Richard Healy and Jack Newling

Rowing, London, 11 July – 3 August

By Sean Ashton

Richard Healy, aaaah, 2013, embossed colour lithograph. Courtesy the artist.

Rowing’s Reverse Repeat programme is a framework that enables two artists ‘to collaborate
on a single exhibition, create two independent solo shows, or some mixture of the two’. The inaugural show pairs Richard Healy and Jack Newling, who both work sculpturally, exploring the relationship between an object’s perceived status and its symbolic potential. This exhibition has two stages. Part one saw Newling’s body of work, Attachment, in the main gallery and Healy’s Prone Positions in the smaller cabinet room. Part two sees Healy expand his presentation for the main gallery, with Newling downsizing for the cabinet room.

Healy’s Out of Office (all works 2013), made for the cabinet room in part one, comprised
a folded beach towel, a travel vaporiser and
a 12-pack of bottled mineral water, each item presented on a separate shelf of a three-tiered unit. The result was a simple but effective visual haiku, an acerbic paean to clerical absenteeism. These same elements are reused in the three larger pieces currently showing in the main space, Arrangement, Arrangement II and Arrangement III, less-uniform structures with multiple shelves that also feature a scented candle on a steel pole, a floral arrangement in
a blown-glass vase and a QuickTime movie (an aerial view of a simulated modernist building) on a flatscreen. Four lithographs are also shown: palm trees, harbour scenes and poolside views made from pages appropriated from travel brochures. The titles – Aaaah, Aaaaaah, Aaaaaaaah and Aaaaaaaaaah – designate these promotional vistas as kitsch, the enigmatic logos stamped into their surfaces (six parallel bars indented by another work, Prone, two embossing plates designed by the artist) further underlining their shopworn character, perhaps qualifying them as ‘remaindered’ stock. It’s understood that Healy is dealing with ‘constructed’ atmosphere and ‘received’ cultural wisdom, but his main display feels inert, too procedural in its irony compared with the earlier Out of Office, whose poetry of ennui is more mysterious.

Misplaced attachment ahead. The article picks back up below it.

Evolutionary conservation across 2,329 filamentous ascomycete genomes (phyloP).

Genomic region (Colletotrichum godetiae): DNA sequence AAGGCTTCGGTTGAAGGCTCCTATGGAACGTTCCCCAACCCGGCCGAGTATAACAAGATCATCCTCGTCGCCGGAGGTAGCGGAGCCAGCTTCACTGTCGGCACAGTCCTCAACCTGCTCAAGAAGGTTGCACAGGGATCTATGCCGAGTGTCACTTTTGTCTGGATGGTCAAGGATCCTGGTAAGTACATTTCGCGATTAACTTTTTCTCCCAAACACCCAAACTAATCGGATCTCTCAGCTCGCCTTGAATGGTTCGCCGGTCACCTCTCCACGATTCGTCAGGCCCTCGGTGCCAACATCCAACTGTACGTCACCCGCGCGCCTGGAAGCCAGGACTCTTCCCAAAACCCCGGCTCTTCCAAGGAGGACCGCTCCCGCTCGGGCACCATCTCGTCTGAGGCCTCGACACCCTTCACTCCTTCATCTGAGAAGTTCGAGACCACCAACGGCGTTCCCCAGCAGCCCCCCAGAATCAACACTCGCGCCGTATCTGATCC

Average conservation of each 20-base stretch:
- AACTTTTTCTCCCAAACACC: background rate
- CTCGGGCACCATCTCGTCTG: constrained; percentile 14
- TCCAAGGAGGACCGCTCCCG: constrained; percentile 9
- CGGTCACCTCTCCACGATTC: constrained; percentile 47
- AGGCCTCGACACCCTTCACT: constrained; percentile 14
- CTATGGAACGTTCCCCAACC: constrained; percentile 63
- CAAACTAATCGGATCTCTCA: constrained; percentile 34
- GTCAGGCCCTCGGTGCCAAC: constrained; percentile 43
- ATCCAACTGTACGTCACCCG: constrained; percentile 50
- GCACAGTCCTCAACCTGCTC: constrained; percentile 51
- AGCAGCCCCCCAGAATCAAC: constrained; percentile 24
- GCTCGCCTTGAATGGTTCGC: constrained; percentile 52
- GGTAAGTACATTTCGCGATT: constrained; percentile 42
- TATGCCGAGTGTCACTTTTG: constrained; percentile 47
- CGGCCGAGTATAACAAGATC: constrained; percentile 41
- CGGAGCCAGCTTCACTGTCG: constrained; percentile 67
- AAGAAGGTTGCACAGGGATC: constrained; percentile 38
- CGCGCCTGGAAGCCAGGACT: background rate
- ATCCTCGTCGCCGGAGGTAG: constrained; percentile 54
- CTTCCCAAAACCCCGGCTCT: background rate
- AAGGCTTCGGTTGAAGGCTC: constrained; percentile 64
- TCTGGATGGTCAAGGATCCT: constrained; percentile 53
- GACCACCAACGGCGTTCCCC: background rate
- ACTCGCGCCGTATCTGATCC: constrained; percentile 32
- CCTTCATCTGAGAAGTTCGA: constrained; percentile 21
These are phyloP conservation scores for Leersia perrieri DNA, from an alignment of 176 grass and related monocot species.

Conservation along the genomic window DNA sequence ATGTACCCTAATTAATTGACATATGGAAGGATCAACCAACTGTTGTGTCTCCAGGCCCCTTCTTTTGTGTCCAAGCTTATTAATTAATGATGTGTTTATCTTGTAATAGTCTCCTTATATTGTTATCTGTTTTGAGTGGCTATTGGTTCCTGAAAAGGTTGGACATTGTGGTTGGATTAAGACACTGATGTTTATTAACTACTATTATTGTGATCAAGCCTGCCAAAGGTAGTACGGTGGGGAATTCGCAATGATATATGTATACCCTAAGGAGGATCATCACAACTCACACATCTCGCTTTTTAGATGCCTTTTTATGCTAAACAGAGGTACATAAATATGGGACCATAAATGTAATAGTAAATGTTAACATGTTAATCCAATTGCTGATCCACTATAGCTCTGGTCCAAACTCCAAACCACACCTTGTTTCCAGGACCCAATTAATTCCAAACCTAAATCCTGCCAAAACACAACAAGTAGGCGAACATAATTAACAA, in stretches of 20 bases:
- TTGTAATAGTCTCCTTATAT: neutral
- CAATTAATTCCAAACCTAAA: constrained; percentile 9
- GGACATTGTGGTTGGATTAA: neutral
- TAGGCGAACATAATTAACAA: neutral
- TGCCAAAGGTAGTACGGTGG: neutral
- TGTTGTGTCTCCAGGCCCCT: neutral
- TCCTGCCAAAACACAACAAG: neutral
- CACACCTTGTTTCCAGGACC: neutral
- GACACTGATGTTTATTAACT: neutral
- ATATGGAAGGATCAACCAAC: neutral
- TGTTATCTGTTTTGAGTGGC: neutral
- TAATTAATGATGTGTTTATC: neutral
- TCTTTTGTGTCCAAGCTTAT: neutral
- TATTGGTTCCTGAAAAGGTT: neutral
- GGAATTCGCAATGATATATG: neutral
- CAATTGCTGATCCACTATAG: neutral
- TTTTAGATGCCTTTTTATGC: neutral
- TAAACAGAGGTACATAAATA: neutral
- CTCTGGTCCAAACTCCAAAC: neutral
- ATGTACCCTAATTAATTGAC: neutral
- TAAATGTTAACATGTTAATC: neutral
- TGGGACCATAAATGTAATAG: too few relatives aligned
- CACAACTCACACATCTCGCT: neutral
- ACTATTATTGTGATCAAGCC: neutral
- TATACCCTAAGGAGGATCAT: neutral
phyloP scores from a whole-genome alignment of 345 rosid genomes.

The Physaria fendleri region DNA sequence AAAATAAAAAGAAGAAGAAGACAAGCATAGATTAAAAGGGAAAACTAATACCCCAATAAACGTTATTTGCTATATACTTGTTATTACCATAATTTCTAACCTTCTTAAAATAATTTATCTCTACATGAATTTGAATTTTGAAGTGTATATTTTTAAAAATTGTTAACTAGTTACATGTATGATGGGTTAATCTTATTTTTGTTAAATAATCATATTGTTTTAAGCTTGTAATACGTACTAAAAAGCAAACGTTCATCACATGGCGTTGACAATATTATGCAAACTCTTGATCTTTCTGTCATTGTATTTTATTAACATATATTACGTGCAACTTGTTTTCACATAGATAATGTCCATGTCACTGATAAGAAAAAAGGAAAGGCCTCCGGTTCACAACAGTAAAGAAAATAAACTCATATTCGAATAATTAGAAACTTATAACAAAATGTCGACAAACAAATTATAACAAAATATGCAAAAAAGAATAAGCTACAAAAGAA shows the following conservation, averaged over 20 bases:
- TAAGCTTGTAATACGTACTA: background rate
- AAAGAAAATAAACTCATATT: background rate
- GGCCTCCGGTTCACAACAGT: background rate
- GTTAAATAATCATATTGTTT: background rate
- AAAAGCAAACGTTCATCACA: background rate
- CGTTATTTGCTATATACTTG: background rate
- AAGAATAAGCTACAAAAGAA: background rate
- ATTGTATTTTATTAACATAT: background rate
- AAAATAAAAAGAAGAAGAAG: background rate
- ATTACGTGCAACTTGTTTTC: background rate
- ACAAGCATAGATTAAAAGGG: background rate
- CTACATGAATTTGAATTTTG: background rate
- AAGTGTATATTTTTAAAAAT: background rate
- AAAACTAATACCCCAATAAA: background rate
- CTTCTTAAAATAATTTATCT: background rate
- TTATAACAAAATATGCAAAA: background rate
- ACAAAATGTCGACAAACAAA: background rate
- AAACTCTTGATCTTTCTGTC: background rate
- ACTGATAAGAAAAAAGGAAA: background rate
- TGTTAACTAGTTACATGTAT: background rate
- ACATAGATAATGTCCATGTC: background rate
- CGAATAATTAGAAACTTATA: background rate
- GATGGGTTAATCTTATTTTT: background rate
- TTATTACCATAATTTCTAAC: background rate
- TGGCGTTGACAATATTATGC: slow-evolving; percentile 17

Like Julian Opie, Newling turns the sculptural object into an image of itself. His painted plaster versions of ketchup dispensers (Like-Minded, Emotionally Distant) and shampoo bottles (Kept in Mind), though instantly recognisable, are so inscrutable as to deny their own physicality. The two amber pint glasses that form Cheerful are more abstract, due to the cleaner finish and sharper edges. These works (augmented with paintings in part one of Reverse Repeat) occupy nodes of a continuum, at one end of which are objects, at the other end of which are images. They have pictorial or objectual direction, without arriving at a final state. Their finish may seduce you, but it’s this that holds your gaze.

Perhaps the lessons learned from this portmanteau experiment revolve around the contraction and expansion of works. In part two of Reverse Repeat, the components of Healy’s work are too diffuse to operate as anything other than signposts of contemporary culture, but within
a more compact structure (the three-tier shelving unit of part one) they cohere into something more than semiotic. With Newling, it’s the opposite: bunched together on shelves in the cabinet room, his objects look slightly hammy, like props; further apart, they are more effective, especially when, as in part one of Reverse Repeat, they function within a wider ensemble of more painterly elements.

This review was first published in the October 2013 issue.